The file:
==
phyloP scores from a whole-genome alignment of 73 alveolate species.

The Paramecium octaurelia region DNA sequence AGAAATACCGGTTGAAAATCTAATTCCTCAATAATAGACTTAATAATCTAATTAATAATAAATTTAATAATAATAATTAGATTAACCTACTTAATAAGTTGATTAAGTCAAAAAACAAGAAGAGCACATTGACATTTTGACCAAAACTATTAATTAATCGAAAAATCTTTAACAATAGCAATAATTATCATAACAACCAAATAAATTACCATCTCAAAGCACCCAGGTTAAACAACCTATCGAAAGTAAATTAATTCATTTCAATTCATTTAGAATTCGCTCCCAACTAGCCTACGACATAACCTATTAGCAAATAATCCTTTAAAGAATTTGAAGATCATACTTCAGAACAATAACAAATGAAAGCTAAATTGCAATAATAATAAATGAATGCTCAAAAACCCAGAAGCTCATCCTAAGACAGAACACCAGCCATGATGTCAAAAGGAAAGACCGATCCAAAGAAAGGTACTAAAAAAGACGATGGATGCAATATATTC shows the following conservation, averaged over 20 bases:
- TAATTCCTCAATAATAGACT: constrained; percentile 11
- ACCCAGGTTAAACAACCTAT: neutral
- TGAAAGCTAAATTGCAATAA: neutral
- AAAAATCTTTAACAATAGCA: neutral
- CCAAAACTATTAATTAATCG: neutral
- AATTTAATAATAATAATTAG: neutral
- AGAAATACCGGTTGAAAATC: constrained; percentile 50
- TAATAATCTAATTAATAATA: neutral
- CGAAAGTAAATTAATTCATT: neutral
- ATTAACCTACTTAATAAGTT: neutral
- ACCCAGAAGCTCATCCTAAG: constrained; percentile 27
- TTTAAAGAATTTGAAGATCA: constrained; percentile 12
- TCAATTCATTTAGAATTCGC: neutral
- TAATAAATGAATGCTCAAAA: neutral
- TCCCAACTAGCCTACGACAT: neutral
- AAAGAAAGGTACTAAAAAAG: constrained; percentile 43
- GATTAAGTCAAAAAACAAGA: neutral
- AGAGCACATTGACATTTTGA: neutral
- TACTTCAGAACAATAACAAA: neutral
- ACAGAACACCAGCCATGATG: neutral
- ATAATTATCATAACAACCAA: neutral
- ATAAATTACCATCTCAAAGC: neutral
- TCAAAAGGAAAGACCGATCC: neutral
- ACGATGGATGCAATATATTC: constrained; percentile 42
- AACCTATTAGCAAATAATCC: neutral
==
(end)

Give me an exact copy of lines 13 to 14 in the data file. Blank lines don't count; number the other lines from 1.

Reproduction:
- ACCCAGAAGCTCATCCTAAG: constrained; percentile 27
- TTTAAAGAATTTGAAGATCA: constrained; percentile 12